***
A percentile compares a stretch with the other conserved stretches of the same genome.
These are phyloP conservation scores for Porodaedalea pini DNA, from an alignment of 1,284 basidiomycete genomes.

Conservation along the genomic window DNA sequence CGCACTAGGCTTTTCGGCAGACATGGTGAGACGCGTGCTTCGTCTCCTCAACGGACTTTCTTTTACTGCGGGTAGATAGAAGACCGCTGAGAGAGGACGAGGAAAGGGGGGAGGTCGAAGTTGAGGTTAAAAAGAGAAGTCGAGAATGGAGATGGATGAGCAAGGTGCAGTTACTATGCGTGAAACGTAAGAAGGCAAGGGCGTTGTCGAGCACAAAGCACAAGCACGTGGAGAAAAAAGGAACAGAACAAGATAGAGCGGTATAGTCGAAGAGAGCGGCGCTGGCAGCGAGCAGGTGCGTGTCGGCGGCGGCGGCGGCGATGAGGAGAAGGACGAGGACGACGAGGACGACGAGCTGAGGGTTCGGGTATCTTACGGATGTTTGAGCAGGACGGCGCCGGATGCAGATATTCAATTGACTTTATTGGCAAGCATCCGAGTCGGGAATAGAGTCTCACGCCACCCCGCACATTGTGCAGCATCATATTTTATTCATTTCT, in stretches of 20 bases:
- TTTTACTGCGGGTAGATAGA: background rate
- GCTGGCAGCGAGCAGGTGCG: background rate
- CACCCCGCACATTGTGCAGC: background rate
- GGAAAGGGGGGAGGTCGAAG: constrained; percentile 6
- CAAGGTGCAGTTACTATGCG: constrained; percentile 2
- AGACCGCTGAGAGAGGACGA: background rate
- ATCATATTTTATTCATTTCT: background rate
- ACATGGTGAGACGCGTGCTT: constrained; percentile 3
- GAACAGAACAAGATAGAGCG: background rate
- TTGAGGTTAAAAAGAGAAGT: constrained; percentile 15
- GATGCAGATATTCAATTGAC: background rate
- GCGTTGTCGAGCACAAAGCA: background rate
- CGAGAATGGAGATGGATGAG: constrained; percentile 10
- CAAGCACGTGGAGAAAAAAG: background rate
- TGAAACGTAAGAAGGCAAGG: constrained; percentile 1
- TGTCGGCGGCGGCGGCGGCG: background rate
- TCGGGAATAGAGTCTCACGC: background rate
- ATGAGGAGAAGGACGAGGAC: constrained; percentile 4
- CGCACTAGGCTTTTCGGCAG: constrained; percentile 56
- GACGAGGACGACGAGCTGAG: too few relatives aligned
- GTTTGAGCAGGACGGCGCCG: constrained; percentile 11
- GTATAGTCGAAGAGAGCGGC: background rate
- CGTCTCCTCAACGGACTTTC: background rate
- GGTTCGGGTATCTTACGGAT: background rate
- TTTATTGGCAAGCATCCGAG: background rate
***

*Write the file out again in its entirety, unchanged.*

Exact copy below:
A percentile compares a stretch with the other conserved stretches of the same genome.
These are phyloP conservation scores for Porodaedalea pini DNA, from an alignment of 1,284 basidiomycete genomes.

Conservation along the genomic window DNA sequence CGCACTAGGCTTTTCGGCAGACATGGTGAGACGCGTGCTTCGTCTCCTCAACGGACTTTCTTTTACTGCGGGTAGATAGAAGACCGCTGAGAGAGGACGAGGAAAGGGGGGAGGTCGAAGTTGAGGTTAAAAAGAGAAGTCGAGAATGGAGATGGATGAGCAAGGTGCAGTTACTATGCGTGAAACGTAAGAAGGCAAGGGCGTTGTCGAGCACAAAGCACAAGCACGTGGAGAAAAAAGGAACAGAACAAGATAGAGCGGTATAGTCGAAGAGAGCGGCGCTGGCAGCGAGCAGGTGCGTGTCGGCGGCGGCGGCGGCGATGAGGAGAAGGACGAGGACGACGAGGACGACGAGCTGAGGGTTCGGGTATCTTACGGATGTTTGAGCAGGACGGCGCCGGATGCAGATATTCAATTGACTTTATTGGCAAGCATCCGAGTCGGGAATAGAGTCTCACGCCACCCCGCACATTGTGCAGCATCATATTTTATTCATTTCT, in stretches of 20 bases:
- TTTTACTGCGGGTAGATAGA: background rate
- GCTGGCAGCGAGCAGGTGCG: background rate
- CACCCCGCACATTGTGCAGC: background rate
- GGAAAGGGGGGAGGTCGAAG: constrained; percentile 6
- CAAGGTGCAGTTACTATGCG: constrained; percentile 2
- AGACCGCTGAGAGAGGACGA: background rate
- ATCATATTTTATTCATTTCT: background rate
- ACATGGTGAGACGCGTGCTT: constrained; percentile 3
- GAACAGAACAAGATAGAGCG: background rate
- TTGAGGTTAAAAAGAGAAGT: constrained; percentile 15
- GATGCAGATATTCAATTGAC: background rate
- GCGTTGTCGAGCACAAAGCA: background rate
- CGAGAATGGAGATGGATGAG: constrained; percentile 10
- CAAGCACGTGGAGAAAAAAG: background rate
- TGAAACGTAAGAAGGCAAGG: constrained; percentile 1
- TGTCGGCGGCGGCGGCGGCG: background rate
- TCGGGAATAGAGTCTCACGC: background rate
- ATGAGGAGAAGGACGAGGAC: constrained; percentile 4
- CGCACTAGGCTTTTCGGCAG: constrained; percentile 56
- GACGAGGACGACGAGCTGAG: too few relatives aligned
- GTTTGAGCAGGACGGCGCCG: constrained; percentile 11
- GTATAGTCGAAGAGAGCGGC: background rate
- CGTCTCCTCAACGGACTTTC: background rate
- GGTTCGGGTATCTTACGGAT: background rate
- TTTATTGGCAAGCATCCGAG: background rate